In his recent opinion piece, business analyst Michael Klahr argues that Sue Surkes’s recent article about economic concentration is inaccurate and misleading. He accuses Surkes of supporting price controls and increased regulations, as opposed to the free market economy he supports. Klahr brings up many good points, regarding the unique challenges of the Israeli market, such Kosher requirements or the language barrier.
In the end, however, Klahr missed the important point. It’s not an issue of more or less government regulation; it’s a question of which regulations support competition – and which stifle it.
Take telecommunications for example. Klahr concedes that competition-inducing government regulations reduced cellphone data package prices to some of the lowest in the world. He argues that this came at a cost – a reduction in infrastructure investments. The data say otherwise: an increase in infrastructure investment across the board in telecom since 2014. And who is enjoying the reduced prices, resulting from effective regulations? The consumers of course.
How about energy? A recent decision by the antitrust authority allowed the gas monopoly to purchase the single natural gas pipeline between Israel and Egypt. The pipeline once created competition and reduced prices, and could have done the same now, as Egypt has recently returned to exporting gas. Now that the monopoly controls the pipeline, competition is dead and gas prices remain the highest in the gas-producing world, even higher than gas-importing Europe.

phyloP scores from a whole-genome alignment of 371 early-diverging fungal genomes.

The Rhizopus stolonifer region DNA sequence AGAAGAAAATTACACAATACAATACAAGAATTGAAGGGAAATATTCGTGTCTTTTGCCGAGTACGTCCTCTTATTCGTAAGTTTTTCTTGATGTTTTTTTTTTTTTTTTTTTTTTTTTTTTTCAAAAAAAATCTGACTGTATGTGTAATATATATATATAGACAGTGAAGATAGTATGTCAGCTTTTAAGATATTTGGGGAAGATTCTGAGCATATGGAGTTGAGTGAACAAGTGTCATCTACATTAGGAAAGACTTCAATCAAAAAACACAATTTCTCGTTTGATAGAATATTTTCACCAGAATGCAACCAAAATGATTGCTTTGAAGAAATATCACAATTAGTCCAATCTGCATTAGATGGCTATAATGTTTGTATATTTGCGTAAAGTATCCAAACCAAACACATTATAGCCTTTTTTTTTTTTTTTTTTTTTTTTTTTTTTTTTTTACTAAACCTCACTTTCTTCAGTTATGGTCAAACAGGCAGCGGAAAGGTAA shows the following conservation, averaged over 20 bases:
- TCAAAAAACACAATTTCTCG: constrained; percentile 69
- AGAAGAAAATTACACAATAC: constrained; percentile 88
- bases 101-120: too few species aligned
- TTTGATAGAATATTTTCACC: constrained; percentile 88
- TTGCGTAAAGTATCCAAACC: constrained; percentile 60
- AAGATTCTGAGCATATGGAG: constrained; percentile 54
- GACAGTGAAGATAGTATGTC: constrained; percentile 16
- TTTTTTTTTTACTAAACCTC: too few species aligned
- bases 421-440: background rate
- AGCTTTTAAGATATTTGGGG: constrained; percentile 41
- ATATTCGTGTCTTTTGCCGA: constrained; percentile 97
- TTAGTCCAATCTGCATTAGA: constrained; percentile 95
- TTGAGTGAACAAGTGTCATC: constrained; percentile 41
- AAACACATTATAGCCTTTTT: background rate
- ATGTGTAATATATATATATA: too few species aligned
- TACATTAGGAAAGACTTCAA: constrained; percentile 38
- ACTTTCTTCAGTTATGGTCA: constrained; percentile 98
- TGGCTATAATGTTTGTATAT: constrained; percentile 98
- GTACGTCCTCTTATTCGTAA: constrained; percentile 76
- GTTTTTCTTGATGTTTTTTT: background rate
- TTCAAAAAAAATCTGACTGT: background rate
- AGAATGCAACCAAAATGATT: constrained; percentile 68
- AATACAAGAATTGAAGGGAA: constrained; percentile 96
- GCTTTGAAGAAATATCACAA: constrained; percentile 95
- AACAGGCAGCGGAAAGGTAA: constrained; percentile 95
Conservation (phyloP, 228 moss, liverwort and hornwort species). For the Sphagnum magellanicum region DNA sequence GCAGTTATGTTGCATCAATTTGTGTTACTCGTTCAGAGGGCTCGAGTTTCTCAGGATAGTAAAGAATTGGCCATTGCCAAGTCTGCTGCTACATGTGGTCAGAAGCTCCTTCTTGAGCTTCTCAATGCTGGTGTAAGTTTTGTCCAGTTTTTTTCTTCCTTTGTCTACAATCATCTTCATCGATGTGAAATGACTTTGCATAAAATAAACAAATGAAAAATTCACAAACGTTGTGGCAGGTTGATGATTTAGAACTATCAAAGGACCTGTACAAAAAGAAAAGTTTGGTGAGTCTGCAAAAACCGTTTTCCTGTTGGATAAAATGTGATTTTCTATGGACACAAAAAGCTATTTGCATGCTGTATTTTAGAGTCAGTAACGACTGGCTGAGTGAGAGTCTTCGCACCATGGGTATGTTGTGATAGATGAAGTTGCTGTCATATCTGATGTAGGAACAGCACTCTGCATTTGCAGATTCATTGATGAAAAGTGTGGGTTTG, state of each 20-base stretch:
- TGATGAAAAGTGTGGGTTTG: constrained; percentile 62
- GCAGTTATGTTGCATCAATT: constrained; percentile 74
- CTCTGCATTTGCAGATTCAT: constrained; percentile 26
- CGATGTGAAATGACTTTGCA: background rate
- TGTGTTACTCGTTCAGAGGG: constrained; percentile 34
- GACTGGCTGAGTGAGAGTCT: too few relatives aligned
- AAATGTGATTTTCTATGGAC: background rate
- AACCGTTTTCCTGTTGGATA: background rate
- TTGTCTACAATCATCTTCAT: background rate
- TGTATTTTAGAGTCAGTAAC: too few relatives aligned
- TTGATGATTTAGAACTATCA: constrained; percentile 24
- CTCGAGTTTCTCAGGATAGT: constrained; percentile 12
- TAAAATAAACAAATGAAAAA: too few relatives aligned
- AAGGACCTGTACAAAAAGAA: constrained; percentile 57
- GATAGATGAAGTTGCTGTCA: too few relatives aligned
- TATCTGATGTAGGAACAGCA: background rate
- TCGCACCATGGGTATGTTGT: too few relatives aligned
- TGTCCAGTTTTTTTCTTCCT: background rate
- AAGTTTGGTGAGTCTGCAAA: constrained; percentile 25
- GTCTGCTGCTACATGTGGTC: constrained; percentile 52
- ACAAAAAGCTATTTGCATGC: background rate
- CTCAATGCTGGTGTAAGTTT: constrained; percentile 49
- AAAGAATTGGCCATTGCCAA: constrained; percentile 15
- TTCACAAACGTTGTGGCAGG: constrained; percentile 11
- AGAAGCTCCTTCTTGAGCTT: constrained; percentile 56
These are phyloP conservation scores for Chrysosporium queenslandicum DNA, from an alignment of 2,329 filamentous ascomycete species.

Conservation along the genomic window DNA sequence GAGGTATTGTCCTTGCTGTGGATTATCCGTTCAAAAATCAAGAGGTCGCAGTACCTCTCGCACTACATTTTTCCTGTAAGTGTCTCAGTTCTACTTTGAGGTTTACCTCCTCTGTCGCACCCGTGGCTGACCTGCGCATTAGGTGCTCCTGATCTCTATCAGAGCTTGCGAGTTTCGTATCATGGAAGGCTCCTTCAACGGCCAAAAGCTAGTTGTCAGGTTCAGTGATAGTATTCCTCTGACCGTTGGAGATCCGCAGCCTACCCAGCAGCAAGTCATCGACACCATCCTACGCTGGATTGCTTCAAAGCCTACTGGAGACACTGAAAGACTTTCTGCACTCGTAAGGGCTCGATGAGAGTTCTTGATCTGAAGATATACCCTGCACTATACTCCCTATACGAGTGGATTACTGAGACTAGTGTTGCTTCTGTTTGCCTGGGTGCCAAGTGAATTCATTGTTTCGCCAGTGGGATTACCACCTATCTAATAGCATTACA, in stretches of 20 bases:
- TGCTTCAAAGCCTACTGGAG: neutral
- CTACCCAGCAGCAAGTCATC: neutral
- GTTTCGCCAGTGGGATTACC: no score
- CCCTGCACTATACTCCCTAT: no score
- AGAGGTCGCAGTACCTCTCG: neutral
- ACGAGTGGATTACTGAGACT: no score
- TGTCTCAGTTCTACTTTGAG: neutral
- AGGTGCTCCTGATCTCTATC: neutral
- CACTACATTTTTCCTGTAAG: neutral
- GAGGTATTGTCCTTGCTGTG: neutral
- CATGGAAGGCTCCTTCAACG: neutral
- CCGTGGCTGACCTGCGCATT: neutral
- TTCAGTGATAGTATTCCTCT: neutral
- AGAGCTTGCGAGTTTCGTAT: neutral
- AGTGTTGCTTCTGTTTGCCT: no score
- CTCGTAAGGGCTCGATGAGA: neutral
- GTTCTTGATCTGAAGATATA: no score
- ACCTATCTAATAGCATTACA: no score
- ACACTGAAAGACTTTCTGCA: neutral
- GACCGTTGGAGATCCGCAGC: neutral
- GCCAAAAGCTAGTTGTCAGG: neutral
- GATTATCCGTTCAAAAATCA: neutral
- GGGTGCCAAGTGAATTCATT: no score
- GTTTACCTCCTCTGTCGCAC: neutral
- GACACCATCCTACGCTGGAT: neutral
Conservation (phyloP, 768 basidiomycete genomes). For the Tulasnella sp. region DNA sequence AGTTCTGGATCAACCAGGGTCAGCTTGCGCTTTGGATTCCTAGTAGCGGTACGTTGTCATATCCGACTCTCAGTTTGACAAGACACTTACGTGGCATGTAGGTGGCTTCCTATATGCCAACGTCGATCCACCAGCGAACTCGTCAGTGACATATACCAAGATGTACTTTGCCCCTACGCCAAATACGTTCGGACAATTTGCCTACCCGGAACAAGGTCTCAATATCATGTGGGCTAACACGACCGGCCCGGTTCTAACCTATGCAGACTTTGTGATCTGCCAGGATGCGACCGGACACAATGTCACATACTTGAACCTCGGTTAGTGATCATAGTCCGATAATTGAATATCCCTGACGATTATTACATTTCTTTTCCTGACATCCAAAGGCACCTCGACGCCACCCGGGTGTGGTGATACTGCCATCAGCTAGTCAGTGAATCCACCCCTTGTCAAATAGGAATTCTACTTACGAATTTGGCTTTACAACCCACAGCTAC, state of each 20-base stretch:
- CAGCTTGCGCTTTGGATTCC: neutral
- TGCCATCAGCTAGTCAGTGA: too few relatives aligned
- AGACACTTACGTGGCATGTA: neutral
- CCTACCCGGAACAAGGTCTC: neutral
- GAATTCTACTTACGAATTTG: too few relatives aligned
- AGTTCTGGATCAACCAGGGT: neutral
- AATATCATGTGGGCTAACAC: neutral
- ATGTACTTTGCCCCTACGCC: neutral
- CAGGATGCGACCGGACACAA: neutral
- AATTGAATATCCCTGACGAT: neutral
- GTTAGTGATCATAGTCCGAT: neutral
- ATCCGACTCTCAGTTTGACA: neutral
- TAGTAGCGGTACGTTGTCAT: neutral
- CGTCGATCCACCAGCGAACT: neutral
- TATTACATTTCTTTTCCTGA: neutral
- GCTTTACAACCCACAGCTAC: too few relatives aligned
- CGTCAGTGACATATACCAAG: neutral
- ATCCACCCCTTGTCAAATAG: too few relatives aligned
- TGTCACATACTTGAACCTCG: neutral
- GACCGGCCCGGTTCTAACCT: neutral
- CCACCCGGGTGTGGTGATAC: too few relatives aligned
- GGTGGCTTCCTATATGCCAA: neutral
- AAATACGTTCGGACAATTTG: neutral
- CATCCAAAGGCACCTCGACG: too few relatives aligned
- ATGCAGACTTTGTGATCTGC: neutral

Regarding imports, current regulations make it nearly impossible for small importers to enter the market, given the exorbitant bureaucracy and endless authorizations. This leaves large importers, with good working relations with the various authorities, as effective monopolies.
As described in Surkes’s article, some of these – such as Schestowitz and Diplomat – control a range of products which give them market power over retailers. They can use this power to stop competition. In the tooth-paste market, for example, Schestowitz controls over 50% of the market, and uses its relationship with the producer and regulators to stop parallel imports. The antitrust regulators were correct in trying to stop these anti-competitive practices. Their mistake was not being tough enough on these competition-killers.
How about the banking sector? “Regulations” had no problem with banks giving out huge loans to tycoons, who happen to own media outlets that could publish favorable articles about bank managers, without proper guaranties. This led to huge “haircuts” – losses to the public of billions of NIS in stocks and pensions, as in the example of Eliezer Fishman. These “regulations” do have a problem, though, with anyone trying to start a new bank: no new bank was authorized in Israel since 1964. The recent Strum Committee to promote competition in the banking industry is changing this, by improving regulations.
The truth is that it’s not a question of how much regulation, it’s a question of which regulation supports competition – and reduces prices.